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Cell. 1980 Sep;21(2):429-38.

The antibody-induced clustering and endocytosis of HLA antigens on cultured human fibroblasts.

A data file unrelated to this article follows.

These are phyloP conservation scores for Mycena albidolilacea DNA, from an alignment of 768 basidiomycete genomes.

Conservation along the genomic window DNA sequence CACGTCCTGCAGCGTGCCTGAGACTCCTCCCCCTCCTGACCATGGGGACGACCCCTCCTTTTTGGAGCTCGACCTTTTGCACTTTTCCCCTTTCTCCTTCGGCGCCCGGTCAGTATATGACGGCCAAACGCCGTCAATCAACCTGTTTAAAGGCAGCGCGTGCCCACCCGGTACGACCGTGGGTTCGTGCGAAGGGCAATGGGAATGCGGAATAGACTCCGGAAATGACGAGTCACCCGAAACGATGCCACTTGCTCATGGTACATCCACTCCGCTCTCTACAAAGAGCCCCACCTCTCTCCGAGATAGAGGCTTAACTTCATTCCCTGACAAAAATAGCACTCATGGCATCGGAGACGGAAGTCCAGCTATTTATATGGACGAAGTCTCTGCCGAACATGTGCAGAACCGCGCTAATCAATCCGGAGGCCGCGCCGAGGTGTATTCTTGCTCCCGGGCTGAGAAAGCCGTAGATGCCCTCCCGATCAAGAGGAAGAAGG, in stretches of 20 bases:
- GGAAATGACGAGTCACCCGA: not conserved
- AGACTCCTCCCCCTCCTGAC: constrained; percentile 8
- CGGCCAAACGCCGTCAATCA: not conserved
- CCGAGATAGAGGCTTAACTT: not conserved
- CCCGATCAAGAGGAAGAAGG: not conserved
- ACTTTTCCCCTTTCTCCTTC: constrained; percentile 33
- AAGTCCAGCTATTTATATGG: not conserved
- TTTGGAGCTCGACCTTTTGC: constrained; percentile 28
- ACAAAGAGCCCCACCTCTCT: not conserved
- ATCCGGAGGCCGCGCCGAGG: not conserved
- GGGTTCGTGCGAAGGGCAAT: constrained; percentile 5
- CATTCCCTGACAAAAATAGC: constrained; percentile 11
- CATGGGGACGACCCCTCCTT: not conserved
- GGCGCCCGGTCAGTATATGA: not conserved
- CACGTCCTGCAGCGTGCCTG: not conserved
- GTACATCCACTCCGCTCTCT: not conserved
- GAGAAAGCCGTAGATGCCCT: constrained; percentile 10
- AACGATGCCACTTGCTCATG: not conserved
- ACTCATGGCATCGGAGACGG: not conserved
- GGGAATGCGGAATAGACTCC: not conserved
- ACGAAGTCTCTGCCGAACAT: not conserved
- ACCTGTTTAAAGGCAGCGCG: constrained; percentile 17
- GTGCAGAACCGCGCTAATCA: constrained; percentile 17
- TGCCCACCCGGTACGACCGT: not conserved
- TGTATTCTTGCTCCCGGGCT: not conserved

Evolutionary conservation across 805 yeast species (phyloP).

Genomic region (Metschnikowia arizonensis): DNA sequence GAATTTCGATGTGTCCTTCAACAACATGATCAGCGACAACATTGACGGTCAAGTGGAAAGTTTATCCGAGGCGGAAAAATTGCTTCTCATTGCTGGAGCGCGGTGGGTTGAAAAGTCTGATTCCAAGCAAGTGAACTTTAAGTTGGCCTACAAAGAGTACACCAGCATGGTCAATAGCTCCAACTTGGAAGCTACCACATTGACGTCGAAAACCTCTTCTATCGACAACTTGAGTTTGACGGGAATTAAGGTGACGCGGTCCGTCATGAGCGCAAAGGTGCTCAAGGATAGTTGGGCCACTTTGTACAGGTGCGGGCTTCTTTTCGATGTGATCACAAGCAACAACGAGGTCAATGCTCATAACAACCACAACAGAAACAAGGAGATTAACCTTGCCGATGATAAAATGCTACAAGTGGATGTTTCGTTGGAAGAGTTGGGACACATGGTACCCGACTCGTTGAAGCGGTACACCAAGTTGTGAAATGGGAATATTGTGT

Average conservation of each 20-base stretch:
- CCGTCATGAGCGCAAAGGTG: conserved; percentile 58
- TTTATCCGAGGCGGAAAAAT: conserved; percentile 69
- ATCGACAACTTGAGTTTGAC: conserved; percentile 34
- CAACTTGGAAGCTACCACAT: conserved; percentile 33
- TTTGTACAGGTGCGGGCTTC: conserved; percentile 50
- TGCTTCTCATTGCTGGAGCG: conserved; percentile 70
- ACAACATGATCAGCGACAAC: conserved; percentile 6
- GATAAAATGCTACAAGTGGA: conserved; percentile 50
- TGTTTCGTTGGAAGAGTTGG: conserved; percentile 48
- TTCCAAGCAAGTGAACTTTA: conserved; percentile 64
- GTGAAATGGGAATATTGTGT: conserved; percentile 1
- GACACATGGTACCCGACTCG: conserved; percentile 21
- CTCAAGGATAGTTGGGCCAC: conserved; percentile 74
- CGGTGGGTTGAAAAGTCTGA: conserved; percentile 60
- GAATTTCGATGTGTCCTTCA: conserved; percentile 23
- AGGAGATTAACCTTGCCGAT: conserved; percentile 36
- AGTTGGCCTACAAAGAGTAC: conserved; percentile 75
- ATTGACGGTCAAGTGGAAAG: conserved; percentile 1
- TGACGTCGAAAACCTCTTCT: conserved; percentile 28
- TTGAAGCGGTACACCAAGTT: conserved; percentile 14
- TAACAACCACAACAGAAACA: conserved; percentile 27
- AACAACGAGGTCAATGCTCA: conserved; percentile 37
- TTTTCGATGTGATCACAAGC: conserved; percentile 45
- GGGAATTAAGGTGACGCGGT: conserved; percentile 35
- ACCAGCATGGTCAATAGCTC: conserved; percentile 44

It has previously been shown by immunofluorescence experiments that the cross-linking of HLA antigens into patches (by antibody reagents directed to human beta 2--microglobulin) on the surfaces of cultured human fibroblasts leads to the lining up of the patches over the actomyosin-containing stress fibers lying immediately under the surface membrane. These experiments have now been extended to the resolution of the electron microscope by the use of ferritin-conjugated antibody. The results show that a substantial part of the HLA surface clusters that form by 5 min after the addition of the antibody reagents is found in small uncoated surface invaginations which are subsequently endocytosed and ultimately fuse with lysosomal bodies. At no stage in this process is there any indication that coated pits or coated vesicles participate. These and other results suggest, therefore, that there are at least two distinct mechanisms for the ligand-induced endocytosis and lysosomal processing of membrane components, one involving coated pits and the other the noncoated invaginations described in this paper. Transmembrane associations of clusters with intracellular actomyosin-containing structures may have a role in the endocytosis of these noncoated invaginations.

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